Simons and Tattersall, 1972
Cladistically included but traditionally excluded
Plesiadapiformes ("Adapid-like" or "near Adapiformes") is an order of mammals (possibly paraphyletic or polyphyletic). The group is either closely related to the primates or a precursor to them. Many are too derived to be ancestral to primates, but the earliest Plesiadapiformes had teeth that are strongly indicative of a common ancestor. Purgatorius is believed to be a basal Plesiadapiformes.
Plesiadapiformes first appear in the fossil record between 65 and 55 million years ago, although many were extinct by the beginning of the Eocene. They may have been the first mammals to have finger nails in place of claws.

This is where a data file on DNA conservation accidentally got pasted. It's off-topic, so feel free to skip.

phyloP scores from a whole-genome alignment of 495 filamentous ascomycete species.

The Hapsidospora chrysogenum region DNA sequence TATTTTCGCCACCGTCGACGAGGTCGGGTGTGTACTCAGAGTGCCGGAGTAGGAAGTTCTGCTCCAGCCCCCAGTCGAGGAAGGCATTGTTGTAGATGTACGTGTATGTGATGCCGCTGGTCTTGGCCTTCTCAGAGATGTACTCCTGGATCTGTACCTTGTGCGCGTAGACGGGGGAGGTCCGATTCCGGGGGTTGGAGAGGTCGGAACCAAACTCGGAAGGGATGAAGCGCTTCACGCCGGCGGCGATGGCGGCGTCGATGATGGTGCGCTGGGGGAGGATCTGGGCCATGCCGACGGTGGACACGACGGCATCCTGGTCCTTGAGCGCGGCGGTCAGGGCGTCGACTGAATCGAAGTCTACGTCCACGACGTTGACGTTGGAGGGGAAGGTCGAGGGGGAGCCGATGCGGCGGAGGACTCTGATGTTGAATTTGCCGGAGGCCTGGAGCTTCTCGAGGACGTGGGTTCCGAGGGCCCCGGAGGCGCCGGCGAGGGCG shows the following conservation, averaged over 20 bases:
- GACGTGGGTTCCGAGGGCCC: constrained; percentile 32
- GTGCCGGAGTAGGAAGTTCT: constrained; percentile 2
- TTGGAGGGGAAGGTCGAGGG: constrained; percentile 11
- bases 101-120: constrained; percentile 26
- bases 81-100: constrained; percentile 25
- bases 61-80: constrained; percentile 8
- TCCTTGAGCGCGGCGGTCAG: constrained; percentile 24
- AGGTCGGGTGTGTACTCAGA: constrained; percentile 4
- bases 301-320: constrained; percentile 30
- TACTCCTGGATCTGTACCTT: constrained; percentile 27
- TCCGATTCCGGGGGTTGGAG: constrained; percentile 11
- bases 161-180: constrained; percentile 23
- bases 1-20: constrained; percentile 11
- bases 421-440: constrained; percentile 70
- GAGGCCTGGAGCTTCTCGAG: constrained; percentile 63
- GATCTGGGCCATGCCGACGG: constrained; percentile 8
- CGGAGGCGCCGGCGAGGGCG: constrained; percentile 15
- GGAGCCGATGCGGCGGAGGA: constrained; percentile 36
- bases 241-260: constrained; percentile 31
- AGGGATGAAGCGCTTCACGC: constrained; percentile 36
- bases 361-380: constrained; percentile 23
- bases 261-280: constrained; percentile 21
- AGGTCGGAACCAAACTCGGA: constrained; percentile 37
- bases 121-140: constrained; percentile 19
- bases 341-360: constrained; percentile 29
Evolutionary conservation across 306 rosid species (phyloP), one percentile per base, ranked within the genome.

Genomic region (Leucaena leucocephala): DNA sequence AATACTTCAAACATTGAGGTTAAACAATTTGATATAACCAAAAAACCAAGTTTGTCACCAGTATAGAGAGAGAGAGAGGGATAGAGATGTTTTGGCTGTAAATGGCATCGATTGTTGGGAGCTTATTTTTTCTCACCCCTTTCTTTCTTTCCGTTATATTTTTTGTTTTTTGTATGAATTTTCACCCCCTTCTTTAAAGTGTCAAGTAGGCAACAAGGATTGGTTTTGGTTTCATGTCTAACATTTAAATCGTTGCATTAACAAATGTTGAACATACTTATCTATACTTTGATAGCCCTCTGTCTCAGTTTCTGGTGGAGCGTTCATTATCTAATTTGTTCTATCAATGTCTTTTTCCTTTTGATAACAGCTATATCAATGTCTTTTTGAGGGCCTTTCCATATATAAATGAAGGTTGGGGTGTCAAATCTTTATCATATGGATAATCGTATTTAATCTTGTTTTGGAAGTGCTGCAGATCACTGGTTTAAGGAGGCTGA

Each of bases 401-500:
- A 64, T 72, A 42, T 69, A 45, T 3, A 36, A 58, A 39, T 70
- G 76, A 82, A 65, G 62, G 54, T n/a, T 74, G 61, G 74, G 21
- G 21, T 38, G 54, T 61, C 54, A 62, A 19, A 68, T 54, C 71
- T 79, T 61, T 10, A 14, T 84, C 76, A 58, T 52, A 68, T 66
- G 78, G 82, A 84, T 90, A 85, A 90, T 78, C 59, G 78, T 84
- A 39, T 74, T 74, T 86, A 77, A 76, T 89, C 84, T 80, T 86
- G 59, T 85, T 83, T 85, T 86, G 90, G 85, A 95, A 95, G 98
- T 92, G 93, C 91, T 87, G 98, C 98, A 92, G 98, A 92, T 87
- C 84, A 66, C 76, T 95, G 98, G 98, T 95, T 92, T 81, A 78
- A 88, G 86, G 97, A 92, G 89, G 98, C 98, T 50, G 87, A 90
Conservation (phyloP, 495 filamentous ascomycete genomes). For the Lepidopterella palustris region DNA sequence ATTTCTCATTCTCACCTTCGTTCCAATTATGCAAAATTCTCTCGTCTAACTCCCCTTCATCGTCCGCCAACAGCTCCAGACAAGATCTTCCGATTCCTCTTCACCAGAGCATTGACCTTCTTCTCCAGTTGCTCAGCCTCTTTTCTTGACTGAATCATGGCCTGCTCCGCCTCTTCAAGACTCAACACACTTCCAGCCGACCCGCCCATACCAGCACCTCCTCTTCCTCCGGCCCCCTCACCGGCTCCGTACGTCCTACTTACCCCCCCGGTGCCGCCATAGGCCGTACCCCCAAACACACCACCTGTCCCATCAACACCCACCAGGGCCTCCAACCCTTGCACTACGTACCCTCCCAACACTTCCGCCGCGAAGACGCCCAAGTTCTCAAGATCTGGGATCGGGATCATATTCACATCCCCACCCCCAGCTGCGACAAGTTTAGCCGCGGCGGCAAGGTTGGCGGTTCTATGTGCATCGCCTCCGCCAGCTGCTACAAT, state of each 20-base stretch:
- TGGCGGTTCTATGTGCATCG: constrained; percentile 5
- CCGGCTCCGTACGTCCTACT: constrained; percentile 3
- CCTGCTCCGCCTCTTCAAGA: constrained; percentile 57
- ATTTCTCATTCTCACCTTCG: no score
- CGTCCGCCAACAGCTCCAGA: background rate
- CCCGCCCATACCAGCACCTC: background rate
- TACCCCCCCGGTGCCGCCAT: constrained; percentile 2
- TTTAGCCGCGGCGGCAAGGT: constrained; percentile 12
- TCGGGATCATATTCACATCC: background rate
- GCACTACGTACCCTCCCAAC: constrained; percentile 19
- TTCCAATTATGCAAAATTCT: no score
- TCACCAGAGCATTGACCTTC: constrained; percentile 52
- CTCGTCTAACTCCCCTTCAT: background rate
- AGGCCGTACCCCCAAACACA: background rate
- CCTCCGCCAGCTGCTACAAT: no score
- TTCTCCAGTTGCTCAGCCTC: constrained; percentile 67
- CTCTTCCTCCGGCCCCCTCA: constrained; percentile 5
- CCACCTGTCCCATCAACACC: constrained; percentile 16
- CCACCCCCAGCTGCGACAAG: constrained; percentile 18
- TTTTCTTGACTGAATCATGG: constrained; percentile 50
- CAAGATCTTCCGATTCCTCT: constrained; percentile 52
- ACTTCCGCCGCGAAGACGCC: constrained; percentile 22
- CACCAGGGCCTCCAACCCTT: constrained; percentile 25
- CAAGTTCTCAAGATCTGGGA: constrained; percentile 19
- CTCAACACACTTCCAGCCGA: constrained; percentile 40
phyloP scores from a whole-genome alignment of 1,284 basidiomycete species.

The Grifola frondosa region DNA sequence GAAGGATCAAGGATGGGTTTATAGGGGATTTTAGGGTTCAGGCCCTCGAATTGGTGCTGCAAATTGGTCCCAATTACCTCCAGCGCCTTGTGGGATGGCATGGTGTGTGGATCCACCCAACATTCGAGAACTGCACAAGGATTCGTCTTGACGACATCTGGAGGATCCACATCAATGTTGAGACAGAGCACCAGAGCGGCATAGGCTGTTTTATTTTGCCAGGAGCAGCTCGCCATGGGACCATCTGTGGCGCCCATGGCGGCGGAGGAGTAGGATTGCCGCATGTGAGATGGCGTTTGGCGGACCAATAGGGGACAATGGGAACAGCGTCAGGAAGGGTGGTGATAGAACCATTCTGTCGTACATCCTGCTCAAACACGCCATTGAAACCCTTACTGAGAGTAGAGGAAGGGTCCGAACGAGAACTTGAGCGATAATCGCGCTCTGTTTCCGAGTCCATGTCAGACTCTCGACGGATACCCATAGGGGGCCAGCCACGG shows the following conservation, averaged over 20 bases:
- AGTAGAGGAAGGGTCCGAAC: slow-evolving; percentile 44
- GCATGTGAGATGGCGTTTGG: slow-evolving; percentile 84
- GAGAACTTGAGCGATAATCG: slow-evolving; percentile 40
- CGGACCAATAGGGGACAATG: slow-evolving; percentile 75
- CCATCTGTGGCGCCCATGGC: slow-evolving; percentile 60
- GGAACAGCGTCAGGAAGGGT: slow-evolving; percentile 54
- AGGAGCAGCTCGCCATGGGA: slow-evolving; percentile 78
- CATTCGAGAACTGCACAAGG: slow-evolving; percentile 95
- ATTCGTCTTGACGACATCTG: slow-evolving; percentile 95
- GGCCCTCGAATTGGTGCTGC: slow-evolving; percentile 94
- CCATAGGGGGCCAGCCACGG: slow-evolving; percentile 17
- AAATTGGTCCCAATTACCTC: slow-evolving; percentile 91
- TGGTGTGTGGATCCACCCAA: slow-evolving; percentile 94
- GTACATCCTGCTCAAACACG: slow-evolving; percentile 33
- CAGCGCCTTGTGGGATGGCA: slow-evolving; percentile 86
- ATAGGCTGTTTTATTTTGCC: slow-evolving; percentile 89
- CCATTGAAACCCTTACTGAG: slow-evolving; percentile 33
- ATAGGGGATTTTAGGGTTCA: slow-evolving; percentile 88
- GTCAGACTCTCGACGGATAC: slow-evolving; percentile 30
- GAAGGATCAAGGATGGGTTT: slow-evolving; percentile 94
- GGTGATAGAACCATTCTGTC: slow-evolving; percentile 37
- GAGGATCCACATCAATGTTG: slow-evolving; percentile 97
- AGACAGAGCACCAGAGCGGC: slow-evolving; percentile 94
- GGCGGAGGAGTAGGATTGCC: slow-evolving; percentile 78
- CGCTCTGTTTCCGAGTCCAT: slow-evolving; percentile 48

In the following simplified cladogram, the crown primates are found to be deep in the Plesiadapiformes tree, possibly as sister of the Carpolestidae. The crown primates are cladistically granted here into the Plesiadapiformes, and the 'plesiadapiformes' become a junior synonym of the primates. With this tree, the plesiadapiformes are not literally extinct (in the sense of having no surviving descendants). The crown primates are also called "Euprimates" in this context.
One possible classification table of plesiadapiform families is listed below.
- ORDER PLESIADAPIFORMES
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- Paleontologists discover most primitive primate skeleton - PhysOrg.com
- ""Sleep, First Primates, Earthquakes in the Midwest and Profile: Sang-Mook Lee"". NOVA scienceNOW. Season 4. Episode 8. Transcripts – NOVA scienceNOW: July 9, 2008. 9 July 2008. 13:04 minutes in. PBS.